Now all I need is a hot day and some sunshine… lemon cordial

Other printing and handy tip books

Tips from your nana: waste not, want not! by Robyn Paterson; photography by Tammy Williams

Mum knows best: exceedingly helpful household hints by M & J Hanks

Queen of crafts: the  modern girls’ guide to knitting, sewing, quilting, baking, preserving and kitchen gardening by Jazz Domino Holly

Lotta prints: how to print with anything from potatoes to linoleum by Lotta Jansdotter photographs by Jenny Hallengren

Crafting with gloves and socks

My daughter was really keen to make sock puppets during the school holidays.   I’d  also found a book about sock toys at  the library and thought we could make some soft toys from socks and gloves too.

So it was off to the local opportunity shop for socks and gloves only to discover someone had been in earlier in the day and bought all the socks.  Perhaps they had the same school holiday activity in mind?  We did find two non-matching gloves, but  thought that would be OK.     Sock and Glove by Miyako Kanamori is a lovely story about Billy the glove dog and Marcus the sock monkey.  They need some friends, so put lots of gloves and socks on mum’s table and hope she will make them some.  She does, and they have lots of fun together.  Mum even makes them  some clothes.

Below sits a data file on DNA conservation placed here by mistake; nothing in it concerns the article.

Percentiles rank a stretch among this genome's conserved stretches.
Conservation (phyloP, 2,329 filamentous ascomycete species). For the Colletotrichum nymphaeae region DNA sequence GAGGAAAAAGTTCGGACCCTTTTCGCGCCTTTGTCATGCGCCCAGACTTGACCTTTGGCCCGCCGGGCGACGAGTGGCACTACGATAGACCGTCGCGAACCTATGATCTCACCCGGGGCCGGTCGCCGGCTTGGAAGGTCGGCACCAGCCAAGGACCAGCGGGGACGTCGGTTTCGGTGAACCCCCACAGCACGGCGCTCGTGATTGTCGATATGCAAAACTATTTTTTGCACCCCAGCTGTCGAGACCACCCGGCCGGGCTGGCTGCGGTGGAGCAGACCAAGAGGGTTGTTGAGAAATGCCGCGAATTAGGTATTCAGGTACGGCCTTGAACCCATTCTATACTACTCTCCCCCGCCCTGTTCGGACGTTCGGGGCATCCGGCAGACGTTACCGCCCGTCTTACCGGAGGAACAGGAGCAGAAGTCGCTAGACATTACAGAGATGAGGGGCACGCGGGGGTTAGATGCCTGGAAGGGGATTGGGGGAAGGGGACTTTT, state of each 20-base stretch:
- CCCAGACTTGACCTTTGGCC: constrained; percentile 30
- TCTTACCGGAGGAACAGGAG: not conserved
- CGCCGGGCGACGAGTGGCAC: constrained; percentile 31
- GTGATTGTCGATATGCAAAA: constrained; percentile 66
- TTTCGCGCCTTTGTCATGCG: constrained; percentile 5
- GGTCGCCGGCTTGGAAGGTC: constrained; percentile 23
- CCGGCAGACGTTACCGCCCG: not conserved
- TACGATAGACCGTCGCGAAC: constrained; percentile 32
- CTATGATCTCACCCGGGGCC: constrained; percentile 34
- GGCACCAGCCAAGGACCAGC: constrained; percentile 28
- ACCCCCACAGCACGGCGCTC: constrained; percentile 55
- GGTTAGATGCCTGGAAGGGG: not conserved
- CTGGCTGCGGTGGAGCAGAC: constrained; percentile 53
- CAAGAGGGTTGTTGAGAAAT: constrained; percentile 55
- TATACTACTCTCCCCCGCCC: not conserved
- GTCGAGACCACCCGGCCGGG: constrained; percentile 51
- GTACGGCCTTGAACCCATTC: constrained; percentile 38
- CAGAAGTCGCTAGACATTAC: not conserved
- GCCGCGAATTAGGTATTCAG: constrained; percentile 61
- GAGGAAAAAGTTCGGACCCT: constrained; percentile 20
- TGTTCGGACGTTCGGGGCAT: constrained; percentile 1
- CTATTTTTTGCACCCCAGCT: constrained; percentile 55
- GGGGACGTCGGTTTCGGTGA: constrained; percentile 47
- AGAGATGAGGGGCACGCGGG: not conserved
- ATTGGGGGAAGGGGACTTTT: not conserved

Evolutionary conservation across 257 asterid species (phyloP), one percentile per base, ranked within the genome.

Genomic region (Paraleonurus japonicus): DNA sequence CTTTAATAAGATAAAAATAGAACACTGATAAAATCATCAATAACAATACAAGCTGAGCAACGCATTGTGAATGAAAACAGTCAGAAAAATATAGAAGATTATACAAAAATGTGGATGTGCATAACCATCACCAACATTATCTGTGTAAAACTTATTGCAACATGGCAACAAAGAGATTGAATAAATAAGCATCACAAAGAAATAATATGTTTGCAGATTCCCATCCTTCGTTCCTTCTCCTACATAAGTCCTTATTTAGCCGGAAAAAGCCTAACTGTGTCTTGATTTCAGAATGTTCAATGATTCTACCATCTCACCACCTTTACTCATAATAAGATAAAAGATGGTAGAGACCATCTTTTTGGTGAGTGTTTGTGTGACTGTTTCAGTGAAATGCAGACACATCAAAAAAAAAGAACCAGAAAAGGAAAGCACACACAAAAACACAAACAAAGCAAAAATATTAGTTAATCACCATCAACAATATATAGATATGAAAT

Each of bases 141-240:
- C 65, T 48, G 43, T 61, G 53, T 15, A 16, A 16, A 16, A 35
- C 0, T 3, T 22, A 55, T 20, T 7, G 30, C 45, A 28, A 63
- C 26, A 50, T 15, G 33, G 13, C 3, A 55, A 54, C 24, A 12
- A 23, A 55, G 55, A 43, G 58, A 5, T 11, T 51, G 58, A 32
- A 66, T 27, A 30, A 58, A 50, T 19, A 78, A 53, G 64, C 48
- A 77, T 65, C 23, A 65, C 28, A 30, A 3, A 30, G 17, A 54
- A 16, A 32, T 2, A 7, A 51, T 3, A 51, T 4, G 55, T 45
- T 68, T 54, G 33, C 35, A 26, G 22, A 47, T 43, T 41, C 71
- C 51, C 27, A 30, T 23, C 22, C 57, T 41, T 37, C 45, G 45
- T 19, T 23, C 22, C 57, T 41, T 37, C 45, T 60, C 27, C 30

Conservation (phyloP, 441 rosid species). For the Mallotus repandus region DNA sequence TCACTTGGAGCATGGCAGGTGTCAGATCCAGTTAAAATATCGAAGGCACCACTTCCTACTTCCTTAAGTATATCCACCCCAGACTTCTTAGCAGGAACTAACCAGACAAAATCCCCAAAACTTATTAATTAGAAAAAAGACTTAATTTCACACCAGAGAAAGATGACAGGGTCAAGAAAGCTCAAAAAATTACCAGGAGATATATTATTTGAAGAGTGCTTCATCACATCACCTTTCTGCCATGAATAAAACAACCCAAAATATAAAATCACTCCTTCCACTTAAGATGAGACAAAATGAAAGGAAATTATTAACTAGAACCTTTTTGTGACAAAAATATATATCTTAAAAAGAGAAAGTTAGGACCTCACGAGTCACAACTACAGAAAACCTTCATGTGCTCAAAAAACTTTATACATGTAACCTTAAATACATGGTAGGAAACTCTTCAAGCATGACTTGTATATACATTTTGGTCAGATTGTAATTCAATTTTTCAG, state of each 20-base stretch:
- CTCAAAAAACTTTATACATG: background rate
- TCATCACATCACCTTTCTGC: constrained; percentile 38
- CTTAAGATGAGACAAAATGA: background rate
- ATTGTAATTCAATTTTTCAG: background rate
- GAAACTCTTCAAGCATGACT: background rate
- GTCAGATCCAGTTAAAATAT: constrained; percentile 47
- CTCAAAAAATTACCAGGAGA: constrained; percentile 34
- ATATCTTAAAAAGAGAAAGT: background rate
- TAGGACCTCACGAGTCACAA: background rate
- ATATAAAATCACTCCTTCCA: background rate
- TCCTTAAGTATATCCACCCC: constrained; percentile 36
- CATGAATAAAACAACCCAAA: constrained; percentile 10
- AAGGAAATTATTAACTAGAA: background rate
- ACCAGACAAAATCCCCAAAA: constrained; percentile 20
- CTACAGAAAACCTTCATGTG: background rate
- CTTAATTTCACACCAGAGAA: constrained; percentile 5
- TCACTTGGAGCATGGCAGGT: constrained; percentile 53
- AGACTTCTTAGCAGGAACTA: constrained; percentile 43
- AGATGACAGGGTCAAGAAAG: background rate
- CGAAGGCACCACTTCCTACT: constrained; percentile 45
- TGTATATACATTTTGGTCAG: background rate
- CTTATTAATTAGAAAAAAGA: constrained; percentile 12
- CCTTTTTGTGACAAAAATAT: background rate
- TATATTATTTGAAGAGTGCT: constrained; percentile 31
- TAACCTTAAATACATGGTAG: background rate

glove bunnyThe patterns are included in the back of the book, and are very easy to follow. I really liked the diagrams of the socks and gloves with cut and stitch lines drawn over each.  The patterns range from very simple (like the fish) to quite complicated (like Marcus the monkey).  We choose something made with two gloves, and something made with socks.  We think our sock bunny is very soft and cute.
Most of the sock animals need the whole sock (or two), so using socks with holes won’t work.  We found some nice stripped socks for the bird, and a coat toggle in the button jar at home for her beak.      Sock Bird and Glove Bunny are the best of friends…just like Billy and Marcus.